Nigerians are reducing the effect of COVID-19 denial narratives with powerful online Twitter campaigns such as #MyCOVID19NaijaStory and #COVIDStopswithMe.
These counter-narratives aim to prove that the deadly coronavirus is not a hoax and more importantly, to encourage people to adopt good public health behaviours to mitigate its spread.
As of July 29, Nigeria had recorded 41,804 confirmed COVID-19 cases,18,764 recoveries and 868 deaths.
COVID-19 denialism in Nigeria
Many Nigerians believe that the coronavirus pandemic is a hoax, according to Yemisi Adegoke, a journalist at BBC Africa who spoke in an investigative documentary featuring Lagos University Teaching Hospital, where COVID-19 patients are being treated.
The denial stems from a chronic lack of trust exacerbated by many years of broken promises by past and present governments.
#COVID19 cases in 🇳🇬 are rising, but some people still don’t believe the virus is real.
The scenes at LUTH tell a different story.@josh_akinyemi and I were granted access to the COVID wards there & met the doctors and nurses on the front lines.
Full video out 08/07/20 pic.twitter.com/eqyIwLgH4W
— Yemisi Adegoke (@briticoyemo) July 6, 2020
In addition, the thinking on streets is that the pandemic is a foreign invention embraced by Nigerian politicians and their cronies who see it as a new cash cow.
For instance, Bill Gates recently donated $1 million US dollars (383 million naira) to Nigeria to fight COVID-19. Also, Nigeria’s various state governments continue to receive COVID-19 funds from the federal government.
Sadly, this perception has gained traction because public officials indeed stole funds meant to fight COVID-19.
On July 27, Aderemi Ojekunle of Dataphyte, a media think tank, reported that some federal agencies’ unbridled kleptomania mismanaged a COVID-19 fund for masks and liquid soap worth 1.69 billion naira, or about $4.4 million USD.
Similarly, in Enugu, southeastern Nigeria, the COVID-19 relief package meant for distribution to the poor and vulnerable during the coronavirus lockdown never got to them, reports Ripples newspaper.
On the other hand, other citizens think coronavirus sickness only affects the wealthy and upper class — or that it is being blown out of proportion.
While this does not justify the denial of coronavirus, it explains why this attitude is rife among most Nigerians. This explains why these two campaigns are making concerted efforts to reclaim a factual and more trust-based narrative.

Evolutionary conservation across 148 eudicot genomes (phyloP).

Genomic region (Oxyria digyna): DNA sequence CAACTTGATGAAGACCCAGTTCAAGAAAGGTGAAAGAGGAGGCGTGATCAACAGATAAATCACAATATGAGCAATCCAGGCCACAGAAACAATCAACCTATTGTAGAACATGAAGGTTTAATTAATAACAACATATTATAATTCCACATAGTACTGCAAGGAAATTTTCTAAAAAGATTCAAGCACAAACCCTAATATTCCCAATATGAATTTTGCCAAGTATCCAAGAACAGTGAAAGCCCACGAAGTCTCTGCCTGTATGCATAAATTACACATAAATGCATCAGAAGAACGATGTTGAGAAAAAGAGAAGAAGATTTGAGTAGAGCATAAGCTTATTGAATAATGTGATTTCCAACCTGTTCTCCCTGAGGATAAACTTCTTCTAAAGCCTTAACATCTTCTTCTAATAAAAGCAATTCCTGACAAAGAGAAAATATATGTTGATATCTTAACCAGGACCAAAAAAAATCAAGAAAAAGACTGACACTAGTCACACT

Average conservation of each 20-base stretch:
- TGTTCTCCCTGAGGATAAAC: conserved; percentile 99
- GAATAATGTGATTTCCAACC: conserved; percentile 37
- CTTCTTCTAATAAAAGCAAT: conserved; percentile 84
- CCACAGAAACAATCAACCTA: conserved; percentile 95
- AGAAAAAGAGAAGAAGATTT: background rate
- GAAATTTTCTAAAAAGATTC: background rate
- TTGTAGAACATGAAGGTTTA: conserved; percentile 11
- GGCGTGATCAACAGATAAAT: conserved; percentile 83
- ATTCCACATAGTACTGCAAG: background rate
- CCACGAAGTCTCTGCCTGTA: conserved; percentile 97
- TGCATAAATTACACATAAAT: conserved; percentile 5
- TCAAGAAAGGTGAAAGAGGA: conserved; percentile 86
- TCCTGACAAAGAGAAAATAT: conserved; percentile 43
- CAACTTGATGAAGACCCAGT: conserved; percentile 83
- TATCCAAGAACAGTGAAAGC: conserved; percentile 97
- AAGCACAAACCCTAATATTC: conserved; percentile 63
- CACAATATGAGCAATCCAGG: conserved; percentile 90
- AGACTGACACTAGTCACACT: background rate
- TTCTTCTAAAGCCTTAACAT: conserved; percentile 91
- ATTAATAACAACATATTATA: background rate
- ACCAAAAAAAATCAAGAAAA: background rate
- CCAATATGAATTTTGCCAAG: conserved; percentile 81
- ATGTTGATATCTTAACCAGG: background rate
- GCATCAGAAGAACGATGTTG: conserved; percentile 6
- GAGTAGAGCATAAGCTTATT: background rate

#MyCOVID19NaijaStory has popular validity because it brings together Nigerians from all walks of life who have recovered from the disease or are working to mitigate or treat infected patients, humanizing the conversation by centering on real people in local languages.
Nigeria’s Ministry of Health Twitter account shared this video of a woman who contracted COVID-19 who tells her story in Nigerian Pidgin, as part of the #MyCOVID19NaijaStory campaign:
Many people don’t believe that COVID19 exists in Nigeria. #MyCOVID19NaijaStory makes us understand how this disease has affected people across the country.
Not everyone that gets infected has symptoms #Takeresponsibility & adhere to preventive measures watch & share. pic.twitter.com/4NvlHEwGFv
— Federal Ministry of Health, NIGERIA (@Fmohnigeria) May 30, 2020
In the video, the woman stated:
I did not believe that COVID exists. They brought the coronavirus samples collection unit to my area and asked us to get tested. I accepted and did the test. I did not believe that COVID was real because I thought our government was using this as another new means to embezzle funds.
After three days, they [health officials] called, informing me that my test result was out. I was told I was positive. […] I also did not travel. That’s why I’m puzzled how I got the virus. When I was told that I have the disease, I said that it was impossible, that I don’t have it. Being infected is real. But that’s not a death sentence.
COVID-19 denial in Nigeria is not confined to the lower class.